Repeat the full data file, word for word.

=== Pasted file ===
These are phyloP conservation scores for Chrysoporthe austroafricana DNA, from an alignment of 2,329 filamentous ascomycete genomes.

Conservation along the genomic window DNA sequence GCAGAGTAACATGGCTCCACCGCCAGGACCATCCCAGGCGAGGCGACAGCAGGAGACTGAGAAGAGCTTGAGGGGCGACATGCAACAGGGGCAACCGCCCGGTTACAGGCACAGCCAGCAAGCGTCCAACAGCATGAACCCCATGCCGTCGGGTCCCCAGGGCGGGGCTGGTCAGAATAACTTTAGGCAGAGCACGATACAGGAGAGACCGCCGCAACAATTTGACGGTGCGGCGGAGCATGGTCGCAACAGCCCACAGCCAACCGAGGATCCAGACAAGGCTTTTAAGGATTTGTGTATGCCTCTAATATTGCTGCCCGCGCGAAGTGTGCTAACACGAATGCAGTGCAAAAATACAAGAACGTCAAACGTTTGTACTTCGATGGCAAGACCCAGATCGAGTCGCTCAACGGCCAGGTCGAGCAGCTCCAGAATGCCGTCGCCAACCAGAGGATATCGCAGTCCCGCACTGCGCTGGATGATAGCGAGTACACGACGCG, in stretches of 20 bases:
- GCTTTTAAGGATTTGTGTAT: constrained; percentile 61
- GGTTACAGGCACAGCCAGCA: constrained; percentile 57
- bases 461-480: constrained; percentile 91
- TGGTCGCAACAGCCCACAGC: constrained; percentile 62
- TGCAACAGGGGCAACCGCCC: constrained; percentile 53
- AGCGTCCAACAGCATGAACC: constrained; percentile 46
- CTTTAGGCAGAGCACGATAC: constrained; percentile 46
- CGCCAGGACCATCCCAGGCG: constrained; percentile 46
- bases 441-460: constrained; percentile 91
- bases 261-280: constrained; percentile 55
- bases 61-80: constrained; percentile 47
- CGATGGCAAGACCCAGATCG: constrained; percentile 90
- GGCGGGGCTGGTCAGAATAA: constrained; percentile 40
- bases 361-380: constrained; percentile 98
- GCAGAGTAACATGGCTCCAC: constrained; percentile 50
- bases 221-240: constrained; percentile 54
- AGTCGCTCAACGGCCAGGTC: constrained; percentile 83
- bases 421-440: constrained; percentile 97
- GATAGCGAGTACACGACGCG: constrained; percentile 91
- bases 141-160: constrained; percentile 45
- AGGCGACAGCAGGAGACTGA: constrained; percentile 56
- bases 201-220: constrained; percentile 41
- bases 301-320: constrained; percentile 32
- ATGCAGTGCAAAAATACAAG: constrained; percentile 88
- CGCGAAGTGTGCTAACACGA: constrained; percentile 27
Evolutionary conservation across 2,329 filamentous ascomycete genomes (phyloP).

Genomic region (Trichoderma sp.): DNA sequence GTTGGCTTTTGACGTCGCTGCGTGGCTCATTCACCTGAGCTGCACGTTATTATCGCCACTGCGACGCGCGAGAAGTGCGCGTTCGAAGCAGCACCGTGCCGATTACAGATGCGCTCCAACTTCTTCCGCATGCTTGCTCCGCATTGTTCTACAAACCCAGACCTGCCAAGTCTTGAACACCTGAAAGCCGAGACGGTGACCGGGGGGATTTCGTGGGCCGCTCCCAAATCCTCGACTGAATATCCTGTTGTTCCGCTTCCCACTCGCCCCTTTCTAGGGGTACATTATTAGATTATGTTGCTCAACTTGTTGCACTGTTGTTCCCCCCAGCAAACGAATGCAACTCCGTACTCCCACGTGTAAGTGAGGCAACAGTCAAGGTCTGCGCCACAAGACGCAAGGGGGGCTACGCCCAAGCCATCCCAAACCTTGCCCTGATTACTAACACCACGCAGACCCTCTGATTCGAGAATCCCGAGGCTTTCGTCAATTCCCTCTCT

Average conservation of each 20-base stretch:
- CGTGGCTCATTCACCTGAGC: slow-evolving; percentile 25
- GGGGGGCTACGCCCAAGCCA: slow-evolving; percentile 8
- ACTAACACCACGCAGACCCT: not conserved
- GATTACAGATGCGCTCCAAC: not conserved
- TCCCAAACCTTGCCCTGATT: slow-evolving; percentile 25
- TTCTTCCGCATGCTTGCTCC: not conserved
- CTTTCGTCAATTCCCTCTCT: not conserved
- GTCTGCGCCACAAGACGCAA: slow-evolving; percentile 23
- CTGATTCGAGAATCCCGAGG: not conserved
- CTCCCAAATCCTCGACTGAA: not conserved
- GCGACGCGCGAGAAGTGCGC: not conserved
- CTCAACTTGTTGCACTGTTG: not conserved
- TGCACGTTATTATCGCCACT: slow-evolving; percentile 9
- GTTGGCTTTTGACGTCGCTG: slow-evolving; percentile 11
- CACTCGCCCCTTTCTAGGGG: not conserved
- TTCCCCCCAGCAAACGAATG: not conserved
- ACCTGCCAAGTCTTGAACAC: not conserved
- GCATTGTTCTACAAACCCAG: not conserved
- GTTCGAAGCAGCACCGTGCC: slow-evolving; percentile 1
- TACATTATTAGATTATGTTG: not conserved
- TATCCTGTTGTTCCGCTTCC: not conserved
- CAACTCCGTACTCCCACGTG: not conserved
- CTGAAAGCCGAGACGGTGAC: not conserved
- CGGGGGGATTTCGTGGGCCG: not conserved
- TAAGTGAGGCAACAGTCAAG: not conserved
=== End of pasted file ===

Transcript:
These are phyloP conservation scores for Chrysoporthe austroafricana DNA, from an alignment of 2,329 filamentous ascomycete genomes.

Conservation along the genomic window DNA sequence GCAGAGTAACATGGCTCCACCGCCAGGACCATCCCAGGCGAGGCGACAGCAGGAGACTGAGAAGAGCTTGAGGGGCGACATGCAACAGGGGCAACCGCCCGGTTACAGGCACAGCCAGCAAGCGTCCAACAGCATGAACCCCATGCCGTCGGGTCCCCAGGGCGGGGCTGGTCAGAATAACTTTAGGCAGAGCACGATACAGGAGAGACCGCCGCAACAATTTGACGGTGCGGCGGAGCATGGTCGCAACAGCCCACAGCCAACCGAGGATCCAGACAAGGCTTTTAAGGATTTGTGTATGCCTCTAATATTGCTGCCCGCGCGAAGTGTGCTAACACGAATGCAGTGCAAAAATACAAGAACGTCAAACGTTTGTACTTCGATGGCAAGACCCAGATCGAGTCGCTCAACGGCCAGGTCGAGCAGCTCCAGAATGCCGTCGCCAACCAGAGGATATCGCAGTCCCGCACTGCGCTGGATGATAGCGAGTACACGACGCG, in stretches of 20 bases:
- GCTTTTAAGGATTTGTGTAT: constrained; percentile 61
- GGTTACAGGCACAGCCAGCA: constrained; percentile 57
- bases 461-480: constrained; percentile 91
- TGGTCGCAACAGCCCACAGC: constrained; percentile 62
- TGCAACAGGGGCAACCGCCC: constrained; percentile 53
- AGCGTCCAACAGCATGAACC: constrained; percentile 46
- CTTTAGGCAGAGCACGATAC: constrained; percentile 46
- CGCCAGGACCATCCCAGGCG: constrained; percentile 46
- bases 441-460: constrained; percentile 91
- bases 261-280: constrained; percentile 55
- bases 61-80: constrained; percentile 47
- CGATGGCAAGACCCAGATCG: constrained; percentile 90
- GGCGGGGCTGGTCAGAATAA: constrained; percentile 40
- bases 361-380: constrained; percentile 98
- GCAGAGTAACATGGCTCCAC: constrained; percentile 50
- bases 221-240: constrained; percentile 54
- AGTCGCTCAACGGCCAGGTC: constrained; percentile 83
- bases 421-440: constrained; percentile 97
- GATAGCGAGTACACGACGCG: constrained; percentile 91
- bases 141-160: constrained; percentile 45
- AGGCGACAGCAGGAGACTGA: constrained; percentile 56
- bases 201-220: constrained; percentile 41
- bases 301-320: constrained; percentile 32
- ATGCAGTGCAAAAATACAAG: constrained; percentile 88
- CGCGAAGTGTGCTAACACGA: constrained; percentile 27
Evolutionary conservation across 2,329 filamentous ascomycete genomes (phyloP).

Genomic region (Trichoderma sp.): DNA sequence GTTGGCTTTTGACGTCGCTGCGTGGCTCATTCACCTGAGCTGCACGTTATTATCGCCACTGCGACGCGCGAGAAGTGCGCGTTCGAAGCAGCACCGTGCCGATTACAGATGCGCTCCAACTTCTTCCGCATGCTTGCTCCGCATTGTTCTACAAACCCAGACCTGCCAAGTCTTGAACACCTGAAAGCCGAGACGGTGACCGGGGGGATTTCGTGGGCCGCTCCCAAATCCTCGACTGAATATCCTGTTGTTCCGCTTCCCACTCGCCCCTTTCTAGGGGTACATTATTAGATTATGTTGCTCAACTTGTTGCACTGTTGTTCCCCCCAGCAAACGAATGCAACTCCGTACTCCCACGTGTAAGTGAGGCAACAGTCAAGGTCTGCGCCACAAGACGCAAGGGGGGCTACGCCCAAGCCATCCCAAACCTTGCCCTGATTACTAACACCACGCAGACCCTCTGATTCGAGAATCCCGAGGCTTTCGTCAATTCCCTCTCT

Average conservation of each 20-base stretch:
- CGTGGCTCATTCACCTGAGC: slow-evolving; percentile 25
- GGGGGGCTACGCCCAAGCCA: slow-evolving; percentile 8
- ACTAACACCACGCAGACCCT: not conserved
- GATTACAGATGCGCTCCAAC: not conserved
- TCCCAAACCTTGCCCTGATT: slow-evolving; percentile 25
- TTCTTCCGCATGCTTGCTCC: not conserved
- CTTTCGTCAATTCCCTCTCT: not conserved
- GTCTGCGCCACAAGACGCAA: slow-evolving; percentile 23
- CTGATTCGAGAATCCCGAGG: not conserved
- CTCCCAAATCCTCGACTGAA: not conserved
- GCGACGCGCGAGAAGTGCGC: not conserved
- CTCAACTTGTTGCACTGTTG: not conserved
- TGCACGTTATTATCGCCACT: slow-evolving; percentile 9
- GTTGGCTTTTGACGTCGCTG: slow-evolving; percentile 11
- CACTCGCCCCTTTCTAGGGG: not conserved
- TTCCCCCCAGCAAACGAATG: not conserved
- ACCTGCCAAGTCTTGAACAC: not conserved
- GCATTGTTCTACAAACCCAG: not conserved
- GTTCGAAGCAGCACCGTGCC: slow-evolving; percentile 1
- TACATTATTAGATTATGTTG: not conserved
- TATCCTGTTGTTCCGCTTCC: not conserved
- CAACTCCGTACTCCCACGTG: not conserved
- CTGAAAGCCGAGACGGTGAC: not conserved
- CGGGGGGATTTCGTGGGCCG: not conserved
- TAAGTGAGGCAACAGTCAAG: not conserved